NEW YORK, June 9, 2009 – A team of engineers with CCNY’s NOAA-CREST Center is applying remote sensing data to model outbreaks of malaria and help the southwest African nation of Namibia protect against them. Their efforts could help one of the world’s poorest nations more effectively allocate scarce resources to combat the deadly disease and save lives.
Namibia has experienced unprecedented flooding, mainly in its northern areas, over the past several years, probably caused by global warming, notes Dr. Leonid Roytman, Professor of Electrical Engineering in The Grove School of Engineering at CCNY and principal investigator on health issues for the project. This has resulted in outbreaks of malaria that have affected as many as one quarter of the country’s two million people. Click for high-resolution image.
“Remote sensing can identify environmental conditions that are conductive to breeding of mosquitoes, which carry malaria, as well as conditions that cause water-borne diseases,” he adds.
The CCNY team is analyzing data from both polar-orbiting and geostationary satellites on vegetation growth, moisture, land temperature and sea surface temperature to develop models that can predict when and where incidence of malaria is likely to occur as much as four months into the future.
As one of the world’s least developed nations, Namibia has limited resources to fight the disease, Professor Roytman explains. “They can put up mosquito netting, spray for mosquitoes and provide anti-malarial medications, but they can’t fight malaria everywhere in the country. We want to help predict the hot spots for malaria so they can concentrate their efforts in those areas.”
The project, which began last November, is overseen and funded by NASA, the United Nations and the International Red Cross. It is part of a larger effort, at the request of Namibia, to use satellite data for mapping, flood prediction and mitigation of malaria and other water-borne diseases. Dan Mandl, EO-1 Mission Manager with NASA’s Goddard Space Flight Center, directs the project.
The City College involvement came about as a result of earlier work done by Professor Roytman on predicting incidence of malaria in Bangladesh and India using remote sensing data. The research will have a dual benefit since a similar satellite-based technique can be used to predict the yield of Africa’s agricultural crops, which is important to that continent’s economy and sustainability.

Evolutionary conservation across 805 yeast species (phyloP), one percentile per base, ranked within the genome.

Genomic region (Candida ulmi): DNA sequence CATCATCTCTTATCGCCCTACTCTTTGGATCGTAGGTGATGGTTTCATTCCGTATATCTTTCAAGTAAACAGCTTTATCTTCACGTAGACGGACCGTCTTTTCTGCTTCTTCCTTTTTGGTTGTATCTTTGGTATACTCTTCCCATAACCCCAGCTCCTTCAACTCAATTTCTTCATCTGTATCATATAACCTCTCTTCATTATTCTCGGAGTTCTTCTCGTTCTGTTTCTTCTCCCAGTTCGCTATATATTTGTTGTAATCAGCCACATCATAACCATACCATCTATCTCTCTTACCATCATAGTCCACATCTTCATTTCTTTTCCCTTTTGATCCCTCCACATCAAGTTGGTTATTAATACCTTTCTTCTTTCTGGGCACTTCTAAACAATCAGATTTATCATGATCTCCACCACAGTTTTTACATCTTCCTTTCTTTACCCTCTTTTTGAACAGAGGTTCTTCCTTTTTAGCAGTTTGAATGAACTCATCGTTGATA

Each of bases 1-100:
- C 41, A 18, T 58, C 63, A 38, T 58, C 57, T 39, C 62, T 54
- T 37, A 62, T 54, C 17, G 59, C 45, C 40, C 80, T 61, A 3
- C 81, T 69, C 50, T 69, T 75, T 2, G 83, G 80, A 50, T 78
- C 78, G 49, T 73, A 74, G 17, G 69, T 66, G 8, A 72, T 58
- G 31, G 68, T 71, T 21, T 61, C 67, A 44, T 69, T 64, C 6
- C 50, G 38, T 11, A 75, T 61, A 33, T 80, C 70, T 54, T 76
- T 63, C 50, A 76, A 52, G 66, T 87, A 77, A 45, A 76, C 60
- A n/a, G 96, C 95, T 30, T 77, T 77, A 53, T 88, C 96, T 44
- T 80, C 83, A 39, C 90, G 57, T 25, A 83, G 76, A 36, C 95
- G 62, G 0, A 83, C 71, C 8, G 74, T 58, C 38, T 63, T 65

Besides Professor Roytman, the team includes Dr. Atiqur Rahman, a Research Assistant Professor, and two graduate students, Mohammad Nizamuddin and Clement Savadogo. As part of the project’s potential expansion in Africa, Mr. Savadogo will travel to his native Burkina Faso to gather field data needed to refine the models.
About the NOAA-CREST Center
Based at The City College of New York, the NOAA-CREST (National Oceanic & Atmospheric Administration – Cooperative Remote Sensing Science & Technology) Center is a multidisciplinary center with eight member institutions in New York, Maryland, Virginia and Puerto Rico. The institutions form a broad-based research team in remote sensing applied to earth, atmospheric, environmental, and marine sciences.
The Center’s research and training focuses on all aspects of remote sensing for students at the undergraduate, masters and doctoral levels. Its activities focus on Remote Sensing Applications in Climate and Air Quality; Remote Sensing of Coastal Waters; and Precipitation and Water Resources, and support NOAA’s missions related to climate, weather and water, and ecosystems. For additional information, visit: www.crest.ccny.cuny.edu.
About The Grove School of Engineering at CCNY
The Grove School of Engineering at The City College of New York, formerly the CCNY School of Engineering, is the only public engineering school within New York City. It offers Bachelors, Masters and Ph.D. degrees in seven fields: biomedical, chemical, civil, computer, electrical, and mechanical engineering and computer science. The School is recognized nationally for the excellence of its instructional and research programs and ranks among the most diverse engineering schools in the country.
On November 28, 2005, the CUNY Board of Trustees named the School in honor of Dr. Andrew S. Grove, a member of the CCNY Class of 1960, and a co-founder and former chairman of Intel Corp., the world’s leading producer of microprocessors. For additional information, visit www1.ccny.cuny.edu/prospective/engineering.
About The City College of New York
Since 1847 The City College of New York has provided low-cost, high-quality education for New Yorkers in a wide variety of disciplines. Over 15,000 students pursue undergraduate and graduate degrees in the College of Liberal Arts and Sciences; The Bernard and Anne Spitzer School of Architecture; The School of Education; The Grove School of Engineering, and The Sophie Davis School of Biomedical Education. For additional information, visit www.ccny.cuny.edu.
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